Additionally, pentaethylene tetramine was substituted as the cationic modifier and utilized in a 20 percent mol ratio compared with the melamine starting material.
EXAMPLE II A Typical Rubber Test Recipe I502 SBR Rubber Institute Grade (Non-pigmented) l00 phr. Kaolin clay uprex-JM. Huber) 75 Bridging Agent (Modified MIR Resin from Ex. IB) 2.0 High Aromatic Oil (Tufflo SOD-Sinclair) 8.0 Zinc Oxide (St. Joe Lead Co. No.42) 4.0 Sulfur (Rubbermakers Grade) 3.0
Stearic Acid Antioxidant 2,2'-methylenc-bis (4-mcthyl-6-t-butyl phenol) Mercaptobenzothiazyldisulfidc Tetramethyl thiuram disulfide EXAMPLE Ill The following results illustrate improvement or change in physical properties from a control rubber lacking only the bridging additive agent:
Additional test results utilizing a styrene butadiene rubber as control and showing the variation of cationically modified M/F or U/F resins as well as the unmodified varieties:
Additive 300% Ultimate Ultimate Shore A Level Modulus Tensile Elongation Hard ness Control 400 psi i700 psi 700% 45 Modified M/f resin 2 phr 800 psi 1670 psi 600% 61 Modified Ml F resin 3 phr 780 psi 1700 psi 600% 63 Modified M/F resin 4 phr 830 psi 1800 psi 580% 62 M/F resin 2 phr 680 psi 2150 psi 6800% 52 WP resin 2 phr 680 psi 2l00 psi 610% S5 Modified U/F 2 phr 600 psi 1800 psi 560% 55 Modified M/F" 2 phr 650 psi 2150 psi 660% 52 TMTDS*** 2 phr 600 psi 980 psi 210% 70 No bridging agent (styrene-butadiene rubber) Diethylene triamine was utilized as a modifier with the exception of this mix where tetraethylene pcntamine was utilized. Comparative run with tetramethylthiuram disulfide, an accelerator.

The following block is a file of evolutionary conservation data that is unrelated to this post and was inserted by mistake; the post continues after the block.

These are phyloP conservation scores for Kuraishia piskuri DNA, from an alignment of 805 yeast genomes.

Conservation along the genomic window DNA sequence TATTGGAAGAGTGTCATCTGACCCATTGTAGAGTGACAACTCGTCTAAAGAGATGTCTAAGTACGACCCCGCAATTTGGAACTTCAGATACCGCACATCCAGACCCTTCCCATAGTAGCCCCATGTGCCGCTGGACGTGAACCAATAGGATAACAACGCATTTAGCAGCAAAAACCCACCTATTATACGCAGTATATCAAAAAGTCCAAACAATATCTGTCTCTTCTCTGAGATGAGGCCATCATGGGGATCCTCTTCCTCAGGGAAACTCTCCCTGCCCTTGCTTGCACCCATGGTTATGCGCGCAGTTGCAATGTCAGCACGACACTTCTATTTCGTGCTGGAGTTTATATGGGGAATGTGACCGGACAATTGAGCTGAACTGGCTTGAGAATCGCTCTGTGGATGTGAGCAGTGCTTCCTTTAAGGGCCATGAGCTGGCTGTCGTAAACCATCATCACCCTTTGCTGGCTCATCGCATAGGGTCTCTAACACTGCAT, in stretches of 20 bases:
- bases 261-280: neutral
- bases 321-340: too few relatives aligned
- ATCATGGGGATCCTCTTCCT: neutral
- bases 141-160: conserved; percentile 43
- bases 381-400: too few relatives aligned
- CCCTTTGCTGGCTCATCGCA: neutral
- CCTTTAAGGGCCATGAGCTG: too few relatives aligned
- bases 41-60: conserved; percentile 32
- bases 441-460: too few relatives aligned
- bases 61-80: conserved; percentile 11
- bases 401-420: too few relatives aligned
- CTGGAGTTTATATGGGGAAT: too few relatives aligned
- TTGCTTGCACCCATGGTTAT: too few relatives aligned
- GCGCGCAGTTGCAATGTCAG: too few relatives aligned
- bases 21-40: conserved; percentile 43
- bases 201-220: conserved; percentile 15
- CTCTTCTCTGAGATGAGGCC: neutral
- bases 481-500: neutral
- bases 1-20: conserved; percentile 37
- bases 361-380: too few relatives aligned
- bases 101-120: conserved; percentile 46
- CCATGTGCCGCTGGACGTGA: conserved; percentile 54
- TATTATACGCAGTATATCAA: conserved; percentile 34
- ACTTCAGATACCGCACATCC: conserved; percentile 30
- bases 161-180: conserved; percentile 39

In subsequent runs and mixes, the additive level of the bridging agent was modified from 0.1 to 10 percent and the data indicated that an optimum amount of additive was in the range of about 2-4 phr.
The embodiments of the invention in which an exclusive property or privilege is claimed are defined as follows:
1. A method of preparing a rubber stock selected from the group consisting of diene rubber and acrylate rubber and containing a non-reinforcing filler which comprises forming the stock into a dry mix and adding thereto 0.1 to 10 phr of an aminoplast polymer selected from a group consisting of polyamine modified, ureaformaldehyde, and melamine-formaldehyde compositions wherein the polyamine constituent is utilized in about 5-20 percent based upon the molar amine content of the aminoplast and subsequently uniformly blending, shaping and vulcanizing said mix.
2. A method according to claim 1 wherein about 2 to 4 phr of an aminoplast polymer is added.
3. A rubber-bridging composition suitable for vulcanizing which comprises as essential ingredients a dry mix of a rubber selected from a group consisting of diene rubbers and acrylate rubbers, a non-reinforcing rubber filler and about 0.1 to 10 phr of an aminoplast polymer selected from polyamine modified, ureaand melamine-formaldehyde polymers wherein the polyamine constituent is present in about 5-20 percent based upon the molar aminecontent of the aminoplast.
4. A composition according to claim 3 wherein the aminoplast is present in about 2-4 phr.